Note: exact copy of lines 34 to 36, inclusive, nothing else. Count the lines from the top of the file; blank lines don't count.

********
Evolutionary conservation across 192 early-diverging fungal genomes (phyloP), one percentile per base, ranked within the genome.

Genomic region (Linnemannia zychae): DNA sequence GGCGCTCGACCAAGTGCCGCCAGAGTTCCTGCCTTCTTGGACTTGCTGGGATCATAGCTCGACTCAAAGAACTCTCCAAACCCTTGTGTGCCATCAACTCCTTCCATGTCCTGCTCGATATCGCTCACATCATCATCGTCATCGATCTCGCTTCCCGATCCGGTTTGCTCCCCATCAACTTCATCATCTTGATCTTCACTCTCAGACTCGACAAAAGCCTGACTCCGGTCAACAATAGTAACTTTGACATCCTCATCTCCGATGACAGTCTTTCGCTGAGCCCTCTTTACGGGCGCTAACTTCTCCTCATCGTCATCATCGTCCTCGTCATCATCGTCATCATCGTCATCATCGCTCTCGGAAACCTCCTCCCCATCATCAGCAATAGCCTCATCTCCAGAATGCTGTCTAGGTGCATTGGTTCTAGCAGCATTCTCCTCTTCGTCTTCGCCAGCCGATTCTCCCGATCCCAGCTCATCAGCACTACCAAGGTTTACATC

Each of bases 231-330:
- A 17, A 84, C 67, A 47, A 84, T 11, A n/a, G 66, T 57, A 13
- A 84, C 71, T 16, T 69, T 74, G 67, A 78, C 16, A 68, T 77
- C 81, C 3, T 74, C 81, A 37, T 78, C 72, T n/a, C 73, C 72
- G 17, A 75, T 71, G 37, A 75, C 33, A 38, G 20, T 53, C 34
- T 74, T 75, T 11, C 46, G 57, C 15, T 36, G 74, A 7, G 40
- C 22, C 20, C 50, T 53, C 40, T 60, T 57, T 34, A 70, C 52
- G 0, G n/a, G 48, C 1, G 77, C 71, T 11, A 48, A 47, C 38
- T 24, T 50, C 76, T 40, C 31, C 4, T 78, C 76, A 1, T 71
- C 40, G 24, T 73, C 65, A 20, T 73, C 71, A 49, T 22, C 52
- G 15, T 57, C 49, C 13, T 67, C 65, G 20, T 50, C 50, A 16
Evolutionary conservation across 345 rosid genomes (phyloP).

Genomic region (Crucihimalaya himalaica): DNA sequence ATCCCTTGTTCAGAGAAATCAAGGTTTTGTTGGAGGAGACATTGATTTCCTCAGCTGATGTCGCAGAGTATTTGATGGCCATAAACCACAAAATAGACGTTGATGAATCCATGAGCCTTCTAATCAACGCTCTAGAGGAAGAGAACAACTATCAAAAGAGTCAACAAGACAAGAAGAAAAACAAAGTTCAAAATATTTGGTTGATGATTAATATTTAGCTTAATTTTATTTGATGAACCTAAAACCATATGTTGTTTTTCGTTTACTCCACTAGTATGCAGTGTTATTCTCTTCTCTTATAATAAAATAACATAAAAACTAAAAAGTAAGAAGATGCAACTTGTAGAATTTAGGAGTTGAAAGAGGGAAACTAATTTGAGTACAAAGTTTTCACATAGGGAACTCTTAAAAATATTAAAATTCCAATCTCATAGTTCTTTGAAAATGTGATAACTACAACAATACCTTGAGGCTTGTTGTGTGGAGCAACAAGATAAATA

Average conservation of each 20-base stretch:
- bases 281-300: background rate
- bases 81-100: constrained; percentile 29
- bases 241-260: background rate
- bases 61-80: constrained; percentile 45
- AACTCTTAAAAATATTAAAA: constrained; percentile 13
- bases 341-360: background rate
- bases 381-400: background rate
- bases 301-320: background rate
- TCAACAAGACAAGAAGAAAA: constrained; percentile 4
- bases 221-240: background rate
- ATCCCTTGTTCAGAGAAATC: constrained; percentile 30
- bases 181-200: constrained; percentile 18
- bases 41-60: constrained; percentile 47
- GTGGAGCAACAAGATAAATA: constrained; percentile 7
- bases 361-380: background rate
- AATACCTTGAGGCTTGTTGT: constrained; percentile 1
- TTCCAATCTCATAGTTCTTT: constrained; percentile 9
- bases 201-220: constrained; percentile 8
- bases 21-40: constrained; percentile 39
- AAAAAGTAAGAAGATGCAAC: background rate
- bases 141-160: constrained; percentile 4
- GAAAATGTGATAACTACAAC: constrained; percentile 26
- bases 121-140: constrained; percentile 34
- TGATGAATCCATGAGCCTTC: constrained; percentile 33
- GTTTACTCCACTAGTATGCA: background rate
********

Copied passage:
- bases 201-220: constrained; percentile 8
- bases 21-40: constrained; percentile 39
- AAAAAGTAAGAAGATGCAAC: background rate